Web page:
Chromatographic Measurements, Part 5: Determining LOD and LOQ Based on the Calibration Curve

by | Liquid Chromatography

Introduction

As we saw in HPLC Solutions #125, the International Committee on Harmonization (ICH, 1) lists three ways to determine the limit of detection (LOD) or limit of quantification (LOQ):

  • based on visual evaluation
  • based on signal-to-noise
  • based on the standard deviation of the response and the slope

   Recall that a simple definition of the LOD is something like, “I’m sure there is a peak there for my compound, but I cannot tell you how much is there.” For the LOQ, we might say, “I’m sure there is a peak there for my compound, and I can tell you how much is there with this much certainty.” 

ICH Method Based on Standard Deviation

   In HPLC Solutions #125 we looked at the first two techniques. Now let’s look at the third one. I’ve summarized some data in Figure 1 that will be useful for the present discussion. The ICH indicates that LOD (which they call DL, the detection limit) can be calculated as LOD = 3.3σ / S, and the limit of quantification (which they call QL, the quantitation limit) LOQ = 10σ / S. Here σ is the standard deviation of the response and S is the slope of the calibration curve. S is estimated from the slope of the calibration curve for the analyte. σ can be determined in one of two ways: (1) Based on the standard deviation of the blank, where blank samples are run and the standard deviation is determined; this is equivalent to the standard deviation of the noise (or root-mean-square, RMS, of the noise). 

   Or (2) from the standard deviation of the calibration curve that contains samples in the range of the LOQ; this can be measured as the standard error of the calibration curve or the standard deviation of the y-intercept. I think the standard error (SE) method is the simplest, because it is easily obtained from a regression analysis of the calibration curve.

HPLC Solutions #126: Chromatographic Measurements, Part 5: Determining LOD and LOQ Based on the Calibration Curve

   In Figure 1, I’ve listed a set of concentrations (ng/mL) and signal (area) for a calibration curve. These data can be analyzed by a linear regression algorithm, such as is included in most data system software. I’ve chosen to use the linear regression data that can be obtained in Microsoft Excel. On the upper right, I have listed some of the key data presented in the regression report. The 4th item down, the standard error, is the standard deviation about the regression line for the entire data set, which I am using as σ for the ICH technique. The slope of the calibration curve is listed at the bottom, labeled as the concentration coefficient. Using these numbers, we can calculate LOD = 3.3 x 0.4328 / 1.9303 = = 0.74 ng/mL. In a similar manner, LOQ = 10 x 0.4328 / 1.9303 = 2.2 ng/mL. I would probably round these up to 1 ng/mL and 2.5-3.0 ng/mL.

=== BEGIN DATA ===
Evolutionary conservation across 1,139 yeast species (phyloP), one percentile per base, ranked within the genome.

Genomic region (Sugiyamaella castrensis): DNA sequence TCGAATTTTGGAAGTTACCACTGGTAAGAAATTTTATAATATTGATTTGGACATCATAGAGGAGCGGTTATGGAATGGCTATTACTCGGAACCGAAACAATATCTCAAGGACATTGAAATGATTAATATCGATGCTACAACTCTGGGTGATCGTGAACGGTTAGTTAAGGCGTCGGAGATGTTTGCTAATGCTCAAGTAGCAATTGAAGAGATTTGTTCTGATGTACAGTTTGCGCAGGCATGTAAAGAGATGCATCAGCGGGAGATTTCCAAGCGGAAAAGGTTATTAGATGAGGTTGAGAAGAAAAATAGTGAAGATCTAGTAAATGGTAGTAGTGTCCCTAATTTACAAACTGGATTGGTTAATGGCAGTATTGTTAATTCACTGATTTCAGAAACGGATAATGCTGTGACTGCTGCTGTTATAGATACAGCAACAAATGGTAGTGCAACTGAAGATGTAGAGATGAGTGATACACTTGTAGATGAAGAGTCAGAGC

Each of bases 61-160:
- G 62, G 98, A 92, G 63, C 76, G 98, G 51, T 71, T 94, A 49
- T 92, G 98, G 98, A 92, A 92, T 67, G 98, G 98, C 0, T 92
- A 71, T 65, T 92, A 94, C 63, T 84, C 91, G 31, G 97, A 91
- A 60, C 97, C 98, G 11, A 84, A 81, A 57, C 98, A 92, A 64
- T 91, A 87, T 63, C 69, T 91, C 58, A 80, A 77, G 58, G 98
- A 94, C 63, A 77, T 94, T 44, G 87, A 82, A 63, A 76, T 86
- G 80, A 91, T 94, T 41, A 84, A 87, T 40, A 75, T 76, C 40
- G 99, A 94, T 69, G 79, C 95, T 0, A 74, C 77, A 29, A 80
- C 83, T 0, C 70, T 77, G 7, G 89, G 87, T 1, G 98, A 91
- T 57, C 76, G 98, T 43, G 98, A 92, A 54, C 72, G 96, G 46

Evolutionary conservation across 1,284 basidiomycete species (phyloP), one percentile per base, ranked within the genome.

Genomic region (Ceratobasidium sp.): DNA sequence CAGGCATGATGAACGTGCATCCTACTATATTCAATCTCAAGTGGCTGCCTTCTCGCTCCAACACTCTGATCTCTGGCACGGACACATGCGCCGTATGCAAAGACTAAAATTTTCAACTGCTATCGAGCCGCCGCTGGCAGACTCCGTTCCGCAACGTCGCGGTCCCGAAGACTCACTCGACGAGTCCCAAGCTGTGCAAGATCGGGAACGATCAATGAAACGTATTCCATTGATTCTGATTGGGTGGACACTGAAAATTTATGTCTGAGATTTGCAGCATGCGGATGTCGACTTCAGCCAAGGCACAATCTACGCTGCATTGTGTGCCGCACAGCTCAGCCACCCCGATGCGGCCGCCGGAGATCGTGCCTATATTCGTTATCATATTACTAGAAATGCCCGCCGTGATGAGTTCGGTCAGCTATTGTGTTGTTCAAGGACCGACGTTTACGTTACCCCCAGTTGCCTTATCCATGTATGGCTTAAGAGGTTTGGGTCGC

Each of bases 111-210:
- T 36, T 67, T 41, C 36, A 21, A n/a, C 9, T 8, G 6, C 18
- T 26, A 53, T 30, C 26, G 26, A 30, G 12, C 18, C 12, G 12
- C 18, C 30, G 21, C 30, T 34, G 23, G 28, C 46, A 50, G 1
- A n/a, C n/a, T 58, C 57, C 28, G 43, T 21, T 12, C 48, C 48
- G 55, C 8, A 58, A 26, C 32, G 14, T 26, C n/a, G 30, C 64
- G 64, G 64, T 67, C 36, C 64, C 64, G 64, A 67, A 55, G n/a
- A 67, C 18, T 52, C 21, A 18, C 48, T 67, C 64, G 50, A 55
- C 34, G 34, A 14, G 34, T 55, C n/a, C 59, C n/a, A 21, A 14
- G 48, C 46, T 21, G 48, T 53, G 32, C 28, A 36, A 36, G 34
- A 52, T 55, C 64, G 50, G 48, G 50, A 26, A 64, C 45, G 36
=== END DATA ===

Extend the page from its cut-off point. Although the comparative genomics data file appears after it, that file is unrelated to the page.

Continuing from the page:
The values calculated above should be considered estimates of the LOD and LOQ, and must be demonstrated by injecting multiple samples (e.g., n = 6) at the LOD and LOQ concentrations. If the results meet performance requirements, the LOD and LOQ have then been shown to be correct. Here is where the other LOD and LOQ techniques can be useful. Do the proposed LOD and LOQ appear to be visually reasonable? Does the LOD consistently meet the S/N of 2H/h requirements of 3:1 or 2:1? Does the LOQ consistently meet a S/N or 2H/h of 10:1 and have acceptable precision (e.g., ±15%)?

Validation and Considerations

   I find that the determination of LOD and LOQ based on the calibration curve to be much more satisfying from a scientific standpoint. The visual and S/N techniques seem too arbitrary to me for anything other than confirming that the regression technique gives reasonable values. Remember, however, no matter which technique you choose, the ICH requires that as part of the validation process you should analyze a suitable number of samples prepared at or near the LOD and LOQ to demonstrate that the proposed method limits are appropriate.

International Committee on Harmonization, “Validation of Analytical Procedures: Text and Methodology, Q2(R1), Nov. 2005.

This blog article series is produced in collaboration with John Dolan, best known as one of the world’s foremost HPLC troubleshooting authorities. He is also known for his research with Lloyd Snyder, which resulted in more than 100 technical publications and three books. If you have any questions about this article send them to info@sepscience.com

Published  Feb 9, 2021

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